- Alistair Tait
How golf makes us happy – Part 1
Most of us probably didn’t react the way a friend did yesterday with the news that many of us could return to golf after lockdown number 2. Said friend simply sent an email with a picture of a golfer jumping for joy.
Social media was certainly jumping for joy with lovers of this stick and ball game celebrating a return to the fairways after another month off. I’m certainly looking forward to it. The first lockdown was easier than this one.
The need to get back to something resembling normalcy is important for all of us. It’s not how we score that really counts, what really matters is the playing of the game. They say it is better to travel than to arrive. That adage seems to fit golf like a new head cover slipping over a driver head. Don’t take my word for it, though. Stephen Smith believes “Golf fulfils the perfect prescription for happiness.” He should know. Smith is chief neuroscientist for Sport Psychology Ltd.
Smith, whose degrees include AFBPsS, Chartered Psychologist, Chartered Scientist, BSc (Hons) St. Andrews, produced a short, green paper pre-lockdown number 2 arguing golf should remain open because it does provide happiness. He reviewed his 10 steps for happiness, explaining how "golf fulfils each step to deliver the perfect recipe for happiness and wellbeing." They make perfect sense for those of us who love this royal and ancient pastime.
In order not to give you too much to read in one sitting, I’ve broken his 10 reasons into two parts. Here are his first five. I’ll publish the other five tomorrow.
1. Go outside
“Humans were not designed for living in buildings. Spending time out in the natural environment lifts our spirits. Golf is a game that takes many a suburban or city dweller out of the city and into the fresh air that they might not, otherwise, seek without their passion for this game.”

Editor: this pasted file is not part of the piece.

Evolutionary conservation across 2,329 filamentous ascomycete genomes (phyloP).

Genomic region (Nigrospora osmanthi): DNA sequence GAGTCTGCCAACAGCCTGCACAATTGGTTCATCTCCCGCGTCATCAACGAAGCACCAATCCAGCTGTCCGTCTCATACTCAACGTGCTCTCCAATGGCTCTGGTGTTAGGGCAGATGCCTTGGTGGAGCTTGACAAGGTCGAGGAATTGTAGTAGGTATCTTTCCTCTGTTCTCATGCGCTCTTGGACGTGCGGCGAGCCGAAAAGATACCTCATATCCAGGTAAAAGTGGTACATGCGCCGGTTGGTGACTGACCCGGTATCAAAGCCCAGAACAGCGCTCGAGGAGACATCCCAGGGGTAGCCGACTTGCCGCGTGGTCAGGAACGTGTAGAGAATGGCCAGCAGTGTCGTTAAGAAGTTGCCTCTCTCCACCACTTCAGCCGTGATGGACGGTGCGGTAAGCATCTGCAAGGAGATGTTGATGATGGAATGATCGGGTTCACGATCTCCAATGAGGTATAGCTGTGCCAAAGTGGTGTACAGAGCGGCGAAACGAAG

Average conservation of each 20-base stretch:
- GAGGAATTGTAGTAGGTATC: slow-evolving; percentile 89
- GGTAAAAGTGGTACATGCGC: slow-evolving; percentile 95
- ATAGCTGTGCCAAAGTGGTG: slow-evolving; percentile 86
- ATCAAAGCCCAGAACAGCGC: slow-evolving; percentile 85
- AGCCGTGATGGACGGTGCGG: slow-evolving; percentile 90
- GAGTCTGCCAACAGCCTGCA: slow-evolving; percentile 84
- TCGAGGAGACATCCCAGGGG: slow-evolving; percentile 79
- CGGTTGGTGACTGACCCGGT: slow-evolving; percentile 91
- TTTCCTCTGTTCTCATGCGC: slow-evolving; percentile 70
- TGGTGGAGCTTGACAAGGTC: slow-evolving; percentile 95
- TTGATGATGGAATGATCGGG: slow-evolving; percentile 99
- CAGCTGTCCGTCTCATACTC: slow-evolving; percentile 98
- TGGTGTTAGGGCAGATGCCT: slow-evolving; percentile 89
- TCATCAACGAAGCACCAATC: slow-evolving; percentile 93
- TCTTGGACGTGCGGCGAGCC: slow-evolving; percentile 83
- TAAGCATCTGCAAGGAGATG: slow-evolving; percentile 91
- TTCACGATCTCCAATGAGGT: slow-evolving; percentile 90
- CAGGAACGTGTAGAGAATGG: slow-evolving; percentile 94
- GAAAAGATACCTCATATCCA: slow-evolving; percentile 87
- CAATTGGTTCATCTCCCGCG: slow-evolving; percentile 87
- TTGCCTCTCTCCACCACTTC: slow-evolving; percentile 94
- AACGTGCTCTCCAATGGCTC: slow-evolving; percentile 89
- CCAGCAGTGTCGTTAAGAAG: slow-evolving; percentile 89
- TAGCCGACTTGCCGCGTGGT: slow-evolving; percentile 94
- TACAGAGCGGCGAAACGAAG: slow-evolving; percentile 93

2. Keep Moving
“Exercise has countless benefits, psychological and physical. For many people, hard cardiovascular options are beyond them, so a sport that demands use of many joints and gives a moderately paced workout in fresh air over a number of hours is the perfect solution.”
3. Keep Talking and Listening
"Few sports enable participants to engage with others as much as this game. There is a lot of walking between shots, which gives us the time to share and listen with those we are out with. Humans are primates and primates are incredibly social – we are driven to engage with other people."
4. Ask for Help – Don’t Become Lonely
"Linked to the point above is the fact that loneliness is one of the greatest silent killers in the UK and has always been linked to higher levels of morbidity. Such a social sport enables players to create strong connections making it easier to ask for help – or offer it."
5. Help Others
"Helping others is another in-built aspect of primate behaviour – it’s in our genetic programming. Primates live in troops and the troop can only function if everyone helps and cooperates. Knowing that you have done a small deed that day that has been completely altruistic and has helped another member of society is incredibly powerful for feelings of self-worth and wellbeing. Golf give players a chance to reach out and deliver this need. It could be by listening to a personal issue and offering advice or simply by helping to search for another player’s lost ball. The benefit of helping others cannot be underestimated.”
It's difficult to argue with anything Smith says here. The first two are especially key to my wellbeing and mental health. Getting outdoors and exercising is a key part of my life. Walking and carrying a bag of clubs two or three times a weeks helps fulfil that need. I make sure I have a strenuous walk every day even when I don’t play golf. I have my faithful friend Izzy to thank for that. Indeed, Izzy and I are off for a 5-6 mile walk as soon as this blog is posted.
If I didn’t walk every day I’d probably be several pounds heavier and a lot more morose. I like to think Izzy’s still going strong at age 12 because we’ve both put in the miles every day, on and off the golf course.
#JustSaying: “Often the mountain gives itself most completely when I have no destination, when I reach nowhere in particular, but have gone out merely to be with the mountain as one visits a friend with no intention but to be with him.” Nan Shepherd, The Living Mountain